“Daddy, I think Mary is stealing from me,” Kick said, as Bobby recalled in the affidavit.

“Honey, don’t say that, Mary loves you.”

“No, Daddy, Mary hates me.”

Bobby went on to write in his affidavit that “a few weeks later, looking for something in Mary’s bureau, I found a collection of Kick’s lost items concealed beneath a layer of Mary’s clothing.” For all his sophistication and all the painful life experiences, Bobby turned a blind eye to what he saw. He did not go to his daughter and ask what other difficulties she might be having with Mary, according to the affidavit. For the first time, Bobby considered divorce.

It wasn’t until about five years after the original incident, he said in the affidavit, that “I learned from Kick and many others who had  witnessed Mary’s conduct, the heartbreaking story of Mary’s long campaign of cruelty and abuse directed toward Kick.” He alleges that Kick told him that Mary would take her into a closed room to harangue her about her many supposed faults, including the way she dressed. On at least one occasion, she slapped Kick for speaking critically to one of Mary’s children, according to the affidavit.

I can’t speak for Kathleen Kennedy.  But as the daughter of a mother who exhibits symptoms of both NPD & BPD, I’ve been subject to lying accusation campaigns against me, I can comment in general.  This is an awful thing to go through.  Someone you loved has turned on you.  People who know the truth don’t speak up and/or deny the truth.  You are told that the person who did this to you “loves” you.  These kinds of contradictions would be confusing for an adult with significant life experience.  They are completely distorting to a child without that life experience.  It can distort their views on love, family and protection.  I think we need more awareness of this, not less.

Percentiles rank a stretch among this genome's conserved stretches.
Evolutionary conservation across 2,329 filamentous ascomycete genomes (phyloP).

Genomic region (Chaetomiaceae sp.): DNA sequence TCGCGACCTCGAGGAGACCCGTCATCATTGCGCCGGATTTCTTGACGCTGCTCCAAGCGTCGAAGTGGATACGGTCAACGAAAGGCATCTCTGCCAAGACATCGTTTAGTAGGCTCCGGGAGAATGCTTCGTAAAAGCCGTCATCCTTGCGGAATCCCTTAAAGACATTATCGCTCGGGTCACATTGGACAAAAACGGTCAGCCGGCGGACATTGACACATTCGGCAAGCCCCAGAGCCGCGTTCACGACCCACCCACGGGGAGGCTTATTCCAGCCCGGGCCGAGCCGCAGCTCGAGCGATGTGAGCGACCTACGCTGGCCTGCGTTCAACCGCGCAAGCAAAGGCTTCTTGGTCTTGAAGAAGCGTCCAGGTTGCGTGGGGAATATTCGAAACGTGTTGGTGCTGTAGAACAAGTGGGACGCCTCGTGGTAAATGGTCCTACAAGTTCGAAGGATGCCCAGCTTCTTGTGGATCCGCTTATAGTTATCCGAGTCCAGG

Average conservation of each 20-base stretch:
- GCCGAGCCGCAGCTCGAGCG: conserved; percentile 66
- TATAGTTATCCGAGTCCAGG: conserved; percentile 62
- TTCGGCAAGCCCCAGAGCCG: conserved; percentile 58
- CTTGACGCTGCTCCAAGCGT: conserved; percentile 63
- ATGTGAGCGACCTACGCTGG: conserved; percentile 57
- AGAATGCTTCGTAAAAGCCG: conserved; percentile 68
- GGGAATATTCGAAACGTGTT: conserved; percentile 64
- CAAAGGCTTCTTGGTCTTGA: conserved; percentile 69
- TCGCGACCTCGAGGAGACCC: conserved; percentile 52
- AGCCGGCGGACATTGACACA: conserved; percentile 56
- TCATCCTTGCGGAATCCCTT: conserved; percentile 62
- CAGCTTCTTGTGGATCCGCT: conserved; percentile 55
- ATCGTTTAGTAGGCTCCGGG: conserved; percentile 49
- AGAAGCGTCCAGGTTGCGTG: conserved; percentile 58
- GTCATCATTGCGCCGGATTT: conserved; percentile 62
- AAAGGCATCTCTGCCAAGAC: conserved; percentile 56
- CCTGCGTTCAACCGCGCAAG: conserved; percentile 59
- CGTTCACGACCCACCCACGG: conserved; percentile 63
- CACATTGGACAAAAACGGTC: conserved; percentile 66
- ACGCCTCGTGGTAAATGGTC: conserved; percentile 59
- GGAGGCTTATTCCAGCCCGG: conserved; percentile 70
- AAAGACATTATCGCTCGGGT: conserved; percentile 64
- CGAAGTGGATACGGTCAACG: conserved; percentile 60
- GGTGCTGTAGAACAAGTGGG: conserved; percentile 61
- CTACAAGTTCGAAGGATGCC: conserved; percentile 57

Provided the accusations are true, here is what I have to say to everyone who wants to criticize the airing of dirty laundry:

If you don’t like reading it, think about how the kids who have LIVED IT feel.  At least you can hit the back button/turn the page.  Many of us who’ve grown up with Cluster Bs are still sorting out the psychological damage they’ve inflicted.  Damage which was worsened because cowards turned the other way when it was going on.   I can understand my father was limited in what he could do.  But other family members, neighbors and occasionally strangers (at say the mall) saw what was going on, including physical violence, and most did nothing.  A neighbor did helpe as much as she could and that really helped a lot, just psychologically.